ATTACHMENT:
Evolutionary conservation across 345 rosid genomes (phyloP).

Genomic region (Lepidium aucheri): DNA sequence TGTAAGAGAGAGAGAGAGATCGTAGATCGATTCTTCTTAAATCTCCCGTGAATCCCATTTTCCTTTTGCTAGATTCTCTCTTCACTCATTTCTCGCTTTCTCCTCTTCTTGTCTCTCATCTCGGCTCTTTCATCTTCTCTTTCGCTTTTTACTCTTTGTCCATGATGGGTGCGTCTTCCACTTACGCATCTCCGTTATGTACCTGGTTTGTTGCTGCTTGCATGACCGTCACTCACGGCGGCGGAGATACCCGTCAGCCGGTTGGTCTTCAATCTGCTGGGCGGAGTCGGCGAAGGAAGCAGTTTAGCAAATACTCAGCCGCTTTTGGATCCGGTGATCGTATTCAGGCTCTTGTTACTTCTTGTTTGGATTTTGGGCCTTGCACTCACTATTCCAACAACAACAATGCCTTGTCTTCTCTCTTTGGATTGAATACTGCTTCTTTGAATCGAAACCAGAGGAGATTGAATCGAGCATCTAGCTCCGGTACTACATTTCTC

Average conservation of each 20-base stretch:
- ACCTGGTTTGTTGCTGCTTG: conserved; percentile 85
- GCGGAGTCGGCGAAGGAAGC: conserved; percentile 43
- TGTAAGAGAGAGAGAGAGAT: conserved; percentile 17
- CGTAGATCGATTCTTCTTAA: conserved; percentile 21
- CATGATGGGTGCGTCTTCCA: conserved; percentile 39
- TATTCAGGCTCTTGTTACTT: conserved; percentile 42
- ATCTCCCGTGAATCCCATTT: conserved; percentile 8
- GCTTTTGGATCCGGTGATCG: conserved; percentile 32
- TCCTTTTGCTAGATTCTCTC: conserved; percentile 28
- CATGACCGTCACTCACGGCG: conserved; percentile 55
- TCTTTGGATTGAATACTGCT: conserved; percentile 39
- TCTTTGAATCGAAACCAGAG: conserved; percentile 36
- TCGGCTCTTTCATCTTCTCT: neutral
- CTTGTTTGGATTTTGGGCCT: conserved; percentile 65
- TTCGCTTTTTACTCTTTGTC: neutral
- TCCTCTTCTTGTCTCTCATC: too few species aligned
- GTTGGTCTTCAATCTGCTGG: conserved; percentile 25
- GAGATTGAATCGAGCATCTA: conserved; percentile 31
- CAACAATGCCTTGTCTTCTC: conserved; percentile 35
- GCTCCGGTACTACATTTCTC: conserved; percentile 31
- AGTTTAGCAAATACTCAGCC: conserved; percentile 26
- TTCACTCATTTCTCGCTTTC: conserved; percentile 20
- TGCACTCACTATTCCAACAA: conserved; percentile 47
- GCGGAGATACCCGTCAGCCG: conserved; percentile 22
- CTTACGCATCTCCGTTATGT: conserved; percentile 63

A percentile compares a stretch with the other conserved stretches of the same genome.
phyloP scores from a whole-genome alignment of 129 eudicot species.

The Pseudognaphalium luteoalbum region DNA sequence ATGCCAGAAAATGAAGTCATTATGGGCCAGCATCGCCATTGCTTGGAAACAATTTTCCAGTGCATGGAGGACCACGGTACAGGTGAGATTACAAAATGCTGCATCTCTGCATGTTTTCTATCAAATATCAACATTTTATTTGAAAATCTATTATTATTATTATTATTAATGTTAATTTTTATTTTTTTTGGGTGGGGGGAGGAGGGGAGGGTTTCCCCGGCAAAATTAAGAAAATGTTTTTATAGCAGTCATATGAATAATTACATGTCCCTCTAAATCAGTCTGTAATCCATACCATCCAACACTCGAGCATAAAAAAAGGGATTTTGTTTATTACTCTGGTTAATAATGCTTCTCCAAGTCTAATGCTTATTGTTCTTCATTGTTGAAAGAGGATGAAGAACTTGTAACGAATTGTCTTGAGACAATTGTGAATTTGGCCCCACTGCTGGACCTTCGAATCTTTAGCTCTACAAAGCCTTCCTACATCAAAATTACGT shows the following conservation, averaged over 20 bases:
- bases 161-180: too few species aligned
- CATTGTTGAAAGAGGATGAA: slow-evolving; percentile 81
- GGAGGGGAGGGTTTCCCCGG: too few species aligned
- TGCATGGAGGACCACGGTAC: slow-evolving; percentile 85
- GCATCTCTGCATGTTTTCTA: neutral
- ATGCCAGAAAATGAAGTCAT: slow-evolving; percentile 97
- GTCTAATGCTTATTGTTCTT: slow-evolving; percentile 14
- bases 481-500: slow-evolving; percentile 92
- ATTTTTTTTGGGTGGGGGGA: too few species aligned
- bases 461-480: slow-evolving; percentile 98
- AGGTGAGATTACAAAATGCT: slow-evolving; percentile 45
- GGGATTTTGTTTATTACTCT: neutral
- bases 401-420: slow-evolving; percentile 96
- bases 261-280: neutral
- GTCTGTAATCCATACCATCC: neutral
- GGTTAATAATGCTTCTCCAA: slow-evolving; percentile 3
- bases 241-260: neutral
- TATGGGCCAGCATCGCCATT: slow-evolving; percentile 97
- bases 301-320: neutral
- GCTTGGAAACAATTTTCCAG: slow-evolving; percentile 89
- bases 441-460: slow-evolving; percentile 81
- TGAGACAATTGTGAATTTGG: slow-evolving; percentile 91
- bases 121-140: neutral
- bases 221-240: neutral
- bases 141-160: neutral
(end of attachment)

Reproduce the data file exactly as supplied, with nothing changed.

Evolutionary conservation across 345 rosid genomes (phyloP).

Genomic region (Lepidium aucheri): DNA sequence TGTAAGAGAGAGAGAGAGATCGTAGATCGATTCTTCTTAAATCTCCCGTGAATCCCATTTTCCTTTTGCTAGATTCTCTCTTCACTCATTTCTCGCTTTCTCCTCTTCTTGTCTCTCATCTCGGCTCTTTCATCTTCTCTTTCGCTTTTTACTCTTTGTCCATGATGGGTGCGTCTTCCACTTACGCATCTCCGTTATGTACCTGGTTTGTTGCTGCTTGCATGACCGTCACTCACGGCGGCGGAGATACCCGTCAGCCGGTTGGTCTTCAATCTGCTGGGCGGAGTCGGCGAAGGAAGCAGTTTAGCAAATACTCAGCCGCTTTTGGATCCGGTGATCGTATTCAGGCTCTTGTTACTTCTTGTTTGGATTTTGGGCCTTGCACTCACTATTCCAACAACAACAATGCCTTGTCTTCTCTCTTTGGATTGAATACTGCTTCTTTGAATCGAAACCAGAGGAGATTGAATCGAGCATCTAGCTCCGGTACTACATTTCTC

Average conservation of each 20-base stretch:
- ACCTGGTTTGTTGCTGCTTG: conserved; percentile 85
- GCGGAGTCGGCGAAGGAAGC: conserved; percentile 43
- TGTAAGAGAGAGAGAGAGAT: conserved; percentile 17
- CGTAGATCGATTCTTCTTAA: conserved; percentile 21
- CATGATGGGTGCGTCTTCCA: conserved; percentile 39
- TATTCAGGCTCTTGTTACTT: conserved; percentile 42
- ATCTCCCGTGAATCCCATTT: conserved; percentile 8
- GCTTTTGGATCCGGTGATCG: conserved; percentile 32
- TCCTTTTGCTAGATTCTCTC: conserved; percentile 28
- CATGACCGTCACTCACGGCG: conserved; percentile 55
- TCTTTGGATTGAATACTGCT: conserved; percentile 39
- TCTTTGAATCGAAACCAGAG: conserved; percentile 36
- TCGGCTCTTTCATCTTCTCT: neutral
- CTTGTTTGGATTTTGGGCCT: conserved; percentile 65
- TTCGCTTTTTACTCTTTGTC: neutral
- TCCTCTTCTTGTCTCTCATC: too few species aligned
- GTTGGTCTTCAATCTGCTGG: conserved; percentile 25
- GAGATTGAATCGAGCATCTA: conserved; percentile 31
- CAACAATGCCTTGTCTTCTC: conserved; percentile 35
- GCTCCGGTACTACATTTCTC: conserved; percentile 31
- AGTTTAGCAAATACTCAGCC: conserved; percentile 26
- TTCACTCATTTCTCGCTTTC: conserved; percentile 20
- TGCACTCACTATTCCAACAA: conserved; percentile 47
- GCGGAGATACCCGTCAGCCG: conserved; percentile 22
- CTTACGCATCTCCGTTATGT: conserved; percentile 63

A percentile compares a stretch with the other conserved stretches of the same genome.
phyloP scores from a whole-genome alignment of 129 eudicot species.

The Pseudognaphalium luteoalbum region DNA sequence ATGCCAGAAAATGAAGTCATTATGGGCCAGCATCGCCATTGCTTGGAAACAATTTTCCAGTGCATGGAGGACCACGGTACAGGTGAGATTACAAAATGCTGCATCTCTGCATGTTTTCTATCAAATATCAACATTTTATTTGAAAATCTATTATTATTATTATTATTAATGTTAATTTTTATTTTTTTTGGGTGGGGGGAGGAGGGGAGGGTTTCCCCGGCAAAATTAAGAAAATGTTTTTATAGCAGTCATATGAATAATTACATGTCCCTCTAAATCAGTCTGTAATCCATACCATCCAACACTCGAGCATAAAAAAAGGGATTTTGTTTATTACTCTGGTTAATAATGCTTCTCCAAGTCTAATGCTTATTGTTCTTCATTGTTGAAAGAGGATGAAGAACTTGTAACGAATTGTCTTGAGACAATTGTGAATTTGGCCCCACTGCTGGACCTTCGAATCTTTAGCTCTACAAAGCCTTCCTACATCAAAATTACGT shows the following conservation, averaged over 20 bases:
- bases 161-180: too few species aligned
- CATTGTTGAAAGAGGATGAA: slow-evolving; percentile 81
- GGAGGGGAGGGTTTCCCCGG: too few species aligned
- TGCATGGAGGACCACGGTAC: slow-evolving; percentile 85
- GCATCTCTGCATGTTTTCTA: neutral
- ATGCCAGAAAATGAAGTCAT: slow-evolving; percentile 97
- GTCTAATGCTTATTGTTCTT: slow-evolving; percentile 14
- bases 481-500: slow-evolving; percentile 92
- ATTTTTTTTGGGTGGGGGGA: too few species aligned
- bases 461-480: slow-evolving; percentile 98
- AGGTGAGATTACAAAATGCT: slow-evolving; percentile 45
- GGGATTTTGTTTATTACTCT: neutral
- bases 401-420: slow-evolving; percentile 96
- bases 261-280: neutral
- GTCTGTAATCCATACCATCC: neutral
- GGTTAATAATGCTTCTCCAA: slow-evolving; percentile 3
- bases 241-260: neutral
- TATGGGCCAGCATCGCCATT: slow-evolving; percentile 97
- bases 301-320: neutral
- GCTTGGAAACAATTTTCCAG: slow-evolving; percentile 89
- bases 441-460: slow-evolving; percentile 81
- TGAGACAATTGTGAATTTGG: slow-evolving; percentile 91
- bases 121-140: neutral
- bases 221-240: neutral
- bases 141-160: neutral